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Tag: PPV

UFC Fight Pass Adds Pancrase and Seven Other Promotions, Still Kind of Sucks As a Digital Service

(“What was your question? Are we looking to buy the entire Internet? I mean, yeah, we’ll see what happens.”/ Photo via Getty)

UFC’s digital subscription service, Fight Pass, has its fair share of pros and cons. The cost isn’t all that damaging to the wallet, but it’s not exactly the game-changer that promotion officials thought it would be.

The network allows you to watch free UFC cards, including FOX Sports 1 events, preliminary fights, and exclusive Fight Pass broadcasts that usually take place outside of North America. It also carries an extensive UFC library, containing an abundance of full main cards from UFC, as well as Pride, WEC, EliteXC, and those two Affliction MMA cards that were surprisingly fun, among others.

After reports surfaced that hackers stole login info and credit card numbers from tens of thousands of subscribers late last month (which confirms that early security concerns were never fully addressed), fight fans were met with a better announcement, as Zuffa announced hours before UFC 182 it has acquired eight fight libraries from well-known international and regional promotions, including legendary Japanese outfit Pancrase, as well as King of The Cage, HookNShoot, TKO, Cage Rage, Extreme Challenge, UCMMA, and XFO.

UFC Chief Content Officer Marshall Zelaznik announced the news in a press conference on Saturday, revealing that over 13,000 individual bouts are slated to be added to Fight Pass this upcoming spring. The content comes from the brain of UFC matchmaker Joe Silva, who apparently made his own list of what promotions he wanted to see on the digital service (according to MMA Fighting).


UFC Raises “Jones vs. Cormier” PPV Price by $5; Higher Price Also in Effect for UFC 183 and UFC 184

(Dana White acts like it’s so easy to “get a couple more friends.” But what if you’re a reclusive MMA blogger who eats peanut butter with a spork?)

Just like the promotion did with UFC 168 in December 2013, the UFC is using the surge of attention around UFC 182: Jones vs. Cormier to raise the price of the pay-per-view broadcast by $5. MMAPayout alerts us that UFC.TV and multiple PPV providers are charging consumers $59.99 HD/$49.99 SD for tonight’s event. Notably, those higher prices will also be in effect for the other two PPV cards the UFC already has scheduled in 2015, UFC 183: Silva vs. Diaz on January 31st and UFC 184: Weidman vs. Belfort on February 28th. As MMAPayout explains:

Last year’s down PPV business forced Standard & Poors to lower Zuffa’s outlook and threatened to lower their credit rating if things didn’t turn around by the end of Q1 2015. Now having said that, it makes sense as to why Q1 2015 has been scheduled with some of UFC’s biggest stars and match-ups. As for the price hike, looking back at UFC 168, it did an estimated 1.025M PPV buys with the hiked PPV price, so it doesn’t appear to have been much of a deterrent. It’s pretty much a safe bet to say that the UFC’s takeaway from the UF 168 experiment was that their customers have no problem paying extra for a major event. In 2015, it looks like they are taking that experiment a bit further by scheduling the first three events of the year with the price hike.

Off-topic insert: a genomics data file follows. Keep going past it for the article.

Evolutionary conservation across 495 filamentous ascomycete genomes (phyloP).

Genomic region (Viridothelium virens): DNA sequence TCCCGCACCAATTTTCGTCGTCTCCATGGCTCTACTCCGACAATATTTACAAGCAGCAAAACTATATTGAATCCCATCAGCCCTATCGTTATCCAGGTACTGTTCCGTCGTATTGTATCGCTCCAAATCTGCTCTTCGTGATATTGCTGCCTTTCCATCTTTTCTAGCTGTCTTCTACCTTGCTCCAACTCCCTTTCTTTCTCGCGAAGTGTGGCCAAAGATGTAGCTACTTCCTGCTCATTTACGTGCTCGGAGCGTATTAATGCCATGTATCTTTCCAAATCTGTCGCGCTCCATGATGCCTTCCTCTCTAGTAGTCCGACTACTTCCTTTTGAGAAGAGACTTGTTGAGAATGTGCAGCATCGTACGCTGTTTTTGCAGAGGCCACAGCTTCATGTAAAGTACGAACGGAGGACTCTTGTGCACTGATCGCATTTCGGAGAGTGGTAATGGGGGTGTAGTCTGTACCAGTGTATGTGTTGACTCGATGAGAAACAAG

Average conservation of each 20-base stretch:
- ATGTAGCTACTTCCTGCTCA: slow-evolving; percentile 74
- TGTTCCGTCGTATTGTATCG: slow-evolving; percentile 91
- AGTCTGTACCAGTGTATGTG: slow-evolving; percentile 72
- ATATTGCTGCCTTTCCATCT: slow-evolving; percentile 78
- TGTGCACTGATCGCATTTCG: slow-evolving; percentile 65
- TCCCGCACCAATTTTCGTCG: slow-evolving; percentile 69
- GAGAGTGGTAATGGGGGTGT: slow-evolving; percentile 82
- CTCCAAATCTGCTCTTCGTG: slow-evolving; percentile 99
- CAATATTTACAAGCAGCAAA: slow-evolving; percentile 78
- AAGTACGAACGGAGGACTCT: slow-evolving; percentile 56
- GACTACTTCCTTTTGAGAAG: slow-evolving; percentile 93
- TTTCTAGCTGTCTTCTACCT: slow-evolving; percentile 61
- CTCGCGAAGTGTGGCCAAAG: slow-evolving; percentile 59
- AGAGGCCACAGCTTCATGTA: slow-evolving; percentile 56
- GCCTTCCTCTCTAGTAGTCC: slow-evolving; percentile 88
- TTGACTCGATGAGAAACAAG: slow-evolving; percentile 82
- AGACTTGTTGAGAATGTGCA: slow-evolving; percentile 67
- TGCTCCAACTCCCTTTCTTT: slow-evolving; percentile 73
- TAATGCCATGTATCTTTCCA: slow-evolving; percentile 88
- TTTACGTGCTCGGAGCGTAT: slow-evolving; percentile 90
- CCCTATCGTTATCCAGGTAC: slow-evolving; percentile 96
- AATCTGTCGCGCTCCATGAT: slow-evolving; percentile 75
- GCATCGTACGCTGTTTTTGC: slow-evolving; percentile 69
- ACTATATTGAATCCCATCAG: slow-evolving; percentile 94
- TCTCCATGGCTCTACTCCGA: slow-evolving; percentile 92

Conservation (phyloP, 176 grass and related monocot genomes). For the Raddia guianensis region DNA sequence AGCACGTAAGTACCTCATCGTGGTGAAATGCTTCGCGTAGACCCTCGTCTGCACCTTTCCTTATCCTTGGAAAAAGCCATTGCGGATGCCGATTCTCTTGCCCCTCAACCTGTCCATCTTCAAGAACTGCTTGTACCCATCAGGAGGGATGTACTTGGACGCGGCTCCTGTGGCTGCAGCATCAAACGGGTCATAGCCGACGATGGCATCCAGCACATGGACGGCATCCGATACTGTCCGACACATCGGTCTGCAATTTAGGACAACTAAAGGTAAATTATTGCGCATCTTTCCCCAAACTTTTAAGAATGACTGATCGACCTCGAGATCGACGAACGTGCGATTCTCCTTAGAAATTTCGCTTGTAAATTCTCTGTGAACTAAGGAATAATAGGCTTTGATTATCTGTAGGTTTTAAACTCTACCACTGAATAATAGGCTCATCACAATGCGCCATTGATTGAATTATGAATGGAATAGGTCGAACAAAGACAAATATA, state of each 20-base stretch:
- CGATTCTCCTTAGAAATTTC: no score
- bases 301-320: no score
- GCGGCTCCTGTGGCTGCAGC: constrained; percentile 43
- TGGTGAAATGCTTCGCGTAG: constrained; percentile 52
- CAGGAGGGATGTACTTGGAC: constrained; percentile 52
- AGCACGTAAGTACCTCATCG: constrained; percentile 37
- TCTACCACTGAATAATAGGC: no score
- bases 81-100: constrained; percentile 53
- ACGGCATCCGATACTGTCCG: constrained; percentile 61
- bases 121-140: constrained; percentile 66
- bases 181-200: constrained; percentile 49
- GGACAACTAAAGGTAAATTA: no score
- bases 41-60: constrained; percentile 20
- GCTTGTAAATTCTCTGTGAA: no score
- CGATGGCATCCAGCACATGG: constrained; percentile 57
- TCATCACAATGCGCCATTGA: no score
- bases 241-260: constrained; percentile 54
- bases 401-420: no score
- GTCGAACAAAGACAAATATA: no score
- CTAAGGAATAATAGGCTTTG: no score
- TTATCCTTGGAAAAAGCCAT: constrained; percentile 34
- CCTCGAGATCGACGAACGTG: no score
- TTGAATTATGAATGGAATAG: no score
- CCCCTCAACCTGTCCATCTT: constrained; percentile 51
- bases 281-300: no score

Cutting Through The Bullsh*t: UFC 179 Edition

By Alex Giardini

UFC 179: “Aldo vs. Mendes 2” proved to be exactly what we expected it to be, and that was a one-fight boxing card with a scintillating main event for the ages. The “greatest featherweight fight in history” was nothing short of amazing, with Jose Aldo defeating Chad Mendes for the second time after knocking out “Money” at UFC 142 almost three years ago. The battle was full of wild punches, eye pokes, a lot of heavy breathing, and at times, flying shit that didn’t land.

With a certain “joker” sitting cageside, let’s examine UFC 179, and why it was great and equally pathetic…


Wild Rumor of the Day: UFC 174 Did Less Than 100,000 Pay-Per-View Buys

(*crickets* / Photo via Getty)

Yesterday, MMAFighting’s Dave Meltzer reported that UFC 173: Barao vs. Dillashaw pulled an estimated 200,000-215,000 pay-per-view buys. While that number is certainly on the low end of UFC buyrates, it’s not a disaster by any means. Keep in mind that UFC 169 — a card that featured a Renan Barao vs. Urijah Faber rematch, Jose Aldo defending his featherweight belt against Ricardo Lamas, and a high-profile heavyweight bout between Alistair Overeem and Frank Mir — only earned an estimated 230,000 buys back in February. On paper, UFC 173 was arguably a weaker offering, but the buyrate wasn’t that far off. Basically, it could have been a lot worse.

The bad news is, last weekend’s UFC 174: Johnson vs. Bagautinov event might have done a historically awful, Bellator-caliber buyrate. First, here’s Meltzer discussing the early estimates in his newsletter yesterday:

“It’s too early to get accurate numbers, but every indication we’ve gotten was very bad, and that it showed a steep decline from UFC 173, which was among the lower numbers of the last eight years. UFC PPV shows usually range from 200,000 to 500,000 Google searches after the event, and are usually in the top few searched for items in the country. A bad show may only do 100,000. Bellator’s show last month hit 100,000. A big show can top 500,000, with the shows that hover around 1 million buys usually doing anywhere from 1 million to 5 million searches. This show did less than 20,000, unheard of for a PPV…


‘Bellator 120: Rampage vs. King Mo’ PPV Did an Estimated 65,000 Buys

(Image via Spike)

According to a new figure being floated by Dave Meltzer, Bellator’s “Rampage vs. King Mo” event on May 17th did an estimated 65,000 pay-per-view buys.

In a way, that’s a success — despite losing its main event a week out from the show, Bellator 120 cleared the somewhat arbitrary 50k buys figure that was being touted as its break-even mark. It’s not a great number, but it certainly could have been worse. (See: Bodog, Fedor vs. Lindland, 13,000 buys.)

On the other hand, 65,000 buys is still less than half of what the UFC produces on its worst day. The question is, will MMA fans who stayed away from Bellator 120 be swayed into buying future Bellator PPV cards now that we know how bizarrely entertaining they can get? If you’re not psyched about the promotion’s upcoming Super Hulk Tournament, you’re just not a real fan.


The UFC’s Future More Uncertain Than Ever in the Wake of GSP’s Departure

(Photo via Getty)

The UFC can undergo a new renaissance or it can further fade into Toughman on FX-level obscurity—and it’s actions in the aftermath of GSP’s hiatus (and possible retirement) from MMA will determine which path the company takes.